In the Heat of the Battle: Northeast Region’s Wildfire Struggle

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Wildland Forest Wildfire Update

SAULT STE. MARIE – Wildfire Update – The situation in Ontario is not as serious as in Western Canada where almost 1000 fires are burning. Cooler weather is assisting fire crews out west. However wildfire smoke is impacting many parts of Canada.

  • As the sun sets on another Thursday, the Northeast Region finds itself in the midst of a fiery battle, with 35 active wildland fires. Among these, 3 are under control, 2 are stubbornly unyielding, and 30 are vigilantly being observed.

New Challenger on the Field

  • On the heels of yesterday’s report, a new adversary has emerged:
  1. Cochrane 51: This fierce 3-hectare blaze is located approximately 163 kilometers northwest of Fort Albany. Our teams are closely observing this relentless fire.

In the Throes of Battle

  • In the relentless struggle to contain these blazes, our efforts are met with mixed outcomes:
  1. Parry Sound 13: This 0.1-hectare fire, situated about 2.9 kilometers east of Highway 6 on the south end of Riley Lake or approximately 13.5 kilometers southeast of Gravenhurst, is under control.
  2. Bancroft 4: This 0.1-hectare fire, positioned about 25 kilometers southeast of Bancroft and 0.7 kilometers west of Mephisto Lake, remains untamed.

Fire Hazard: A Region Divided

  • The fire hazard across the Northeast Region is a tale of contrasts, with the majority resting at low risk. However, there are pockets of concern:
  • A moderate hazard blankets the areas between Espanola and Gore Bay, as well as between Pembroke and the Kawartha Lakes.
  • In the southeastern reaches of the region, including Renfrew and Bancroft, the fire hazard soars to a perilous high.

Notable Blaze

  • Among the raging fires, there is one wildland fire that commands our full attention:
  1. Hearst 18: Positioned approximately 104 kilometers northeast of Hearst or 80 kilometers north of Kapuskasing, this formidable fire has sprawled to a staggering 1,637 hectares. It continues to defy our efforts and remains beyond our control.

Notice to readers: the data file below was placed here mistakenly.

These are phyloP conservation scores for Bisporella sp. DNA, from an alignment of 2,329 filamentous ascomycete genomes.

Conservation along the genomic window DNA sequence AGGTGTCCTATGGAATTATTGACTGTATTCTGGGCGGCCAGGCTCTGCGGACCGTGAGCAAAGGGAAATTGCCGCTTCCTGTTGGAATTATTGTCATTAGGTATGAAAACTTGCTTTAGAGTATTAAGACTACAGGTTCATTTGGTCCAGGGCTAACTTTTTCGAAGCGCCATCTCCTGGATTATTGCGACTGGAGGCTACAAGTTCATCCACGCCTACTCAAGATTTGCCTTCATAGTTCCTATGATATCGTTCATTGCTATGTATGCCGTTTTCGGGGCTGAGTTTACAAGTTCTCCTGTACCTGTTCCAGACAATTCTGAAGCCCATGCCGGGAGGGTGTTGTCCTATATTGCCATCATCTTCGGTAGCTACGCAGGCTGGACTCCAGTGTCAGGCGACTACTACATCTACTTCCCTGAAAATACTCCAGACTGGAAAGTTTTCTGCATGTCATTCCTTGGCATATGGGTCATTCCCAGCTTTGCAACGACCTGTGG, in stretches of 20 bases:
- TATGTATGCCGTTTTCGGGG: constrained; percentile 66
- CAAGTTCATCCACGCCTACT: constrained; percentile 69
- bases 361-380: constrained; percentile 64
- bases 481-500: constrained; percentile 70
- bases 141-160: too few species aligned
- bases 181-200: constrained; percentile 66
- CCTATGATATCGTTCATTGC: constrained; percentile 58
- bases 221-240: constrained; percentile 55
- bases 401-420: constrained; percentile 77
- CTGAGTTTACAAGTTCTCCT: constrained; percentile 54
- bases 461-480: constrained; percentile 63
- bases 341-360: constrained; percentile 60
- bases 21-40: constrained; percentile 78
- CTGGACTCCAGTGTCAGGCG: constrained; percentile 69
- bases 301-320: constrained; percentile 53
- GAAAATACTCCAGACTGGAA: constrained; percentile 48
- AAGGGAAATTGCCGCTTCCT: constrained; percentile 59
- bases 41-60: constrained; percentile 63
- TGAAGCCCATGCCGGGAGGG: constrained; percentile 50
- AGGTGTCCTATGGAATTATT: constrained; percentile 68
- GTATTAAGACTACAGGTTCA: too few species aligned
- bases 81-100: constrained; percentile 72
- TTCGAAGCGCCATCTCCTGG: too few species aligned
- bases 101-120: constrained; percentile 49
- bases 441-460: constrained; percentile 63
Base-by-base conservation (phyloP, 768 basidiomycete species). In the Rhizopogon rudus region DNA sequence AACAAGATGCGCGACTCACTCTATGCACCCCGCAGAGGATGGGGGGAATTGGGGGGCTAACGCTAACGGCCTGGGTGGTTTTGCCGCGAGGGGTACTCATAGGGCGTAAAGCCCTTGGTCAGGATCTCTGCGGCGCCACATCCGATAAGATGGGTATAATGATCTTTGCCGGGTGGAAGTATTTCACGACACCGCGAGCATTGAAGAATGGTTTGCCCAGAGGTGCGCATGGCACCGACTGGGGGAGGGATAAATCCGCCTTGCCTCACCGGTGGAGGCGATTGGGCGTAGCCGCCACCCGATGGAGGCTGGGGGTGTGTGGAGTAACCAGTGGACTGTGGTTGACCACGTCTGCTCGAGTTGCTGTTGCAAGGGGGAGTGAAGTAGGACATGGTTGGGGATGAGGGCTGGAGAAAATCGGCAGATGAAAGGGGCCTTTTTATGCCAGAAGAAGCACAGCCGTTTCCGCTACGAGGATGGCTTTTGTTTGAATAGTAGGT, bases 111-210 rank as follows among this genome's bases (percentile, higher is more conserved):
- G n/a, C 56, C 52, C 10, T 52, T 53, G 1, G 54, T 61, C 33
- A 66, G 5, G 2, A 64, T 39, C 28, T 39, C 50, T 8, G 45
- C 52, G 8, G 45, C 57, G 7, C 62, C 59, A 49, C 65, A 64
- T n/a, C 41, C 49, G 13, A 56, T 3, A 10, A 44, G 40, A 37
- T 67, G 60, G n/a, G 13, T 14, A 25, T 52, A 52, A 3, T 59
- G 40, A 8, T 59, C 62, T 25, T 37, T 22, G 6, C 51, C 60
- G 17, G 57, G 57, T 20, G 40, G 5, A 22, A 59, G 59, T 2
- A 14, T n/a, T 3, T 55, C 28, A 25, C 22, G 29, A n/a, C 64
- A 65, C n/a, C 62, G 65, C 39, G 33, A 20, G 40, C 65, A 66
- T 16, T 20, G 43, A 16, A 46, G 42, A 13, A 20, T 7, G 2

Eyes on the Smoke

  • If you’re keen to keep an eye on smoke forecasts, look no further than FireSmoke.ca. Here, you can access both current and forecasted conditions. For any health concerns related to smoke exposure, reach out to Telehealth Ontario at 811.

Support the Battle: Give Waterbombers Space!

  • When waterbombers descend upon a body of water, it’s imperative to give them room to work. By moving close to the shore, you enable them to execute their water scoop maneuvers safely. Keep safety at the forefront – steer clear of waterbombers.

No Fly Zone: Distance is Safety!

  • A crucial reminder: flying drones around forest fires is not only dangerous but also illegal. Such actions endanger the lives of pilots, firefighters, and other dedicated emergency personnel. Prioritize safety – maintain your distance from forest fires!

Reporting the Inferno

  • To report a wildland fire north of the French and Mattawa rivers, reach out promptly to 310-FIRE. For fires positioned south of the French or Mattawa rivers, dial 911. Your vigilance and swift reporting are invaluable in our battle against these formidable blazes. Stay safe, everyone!
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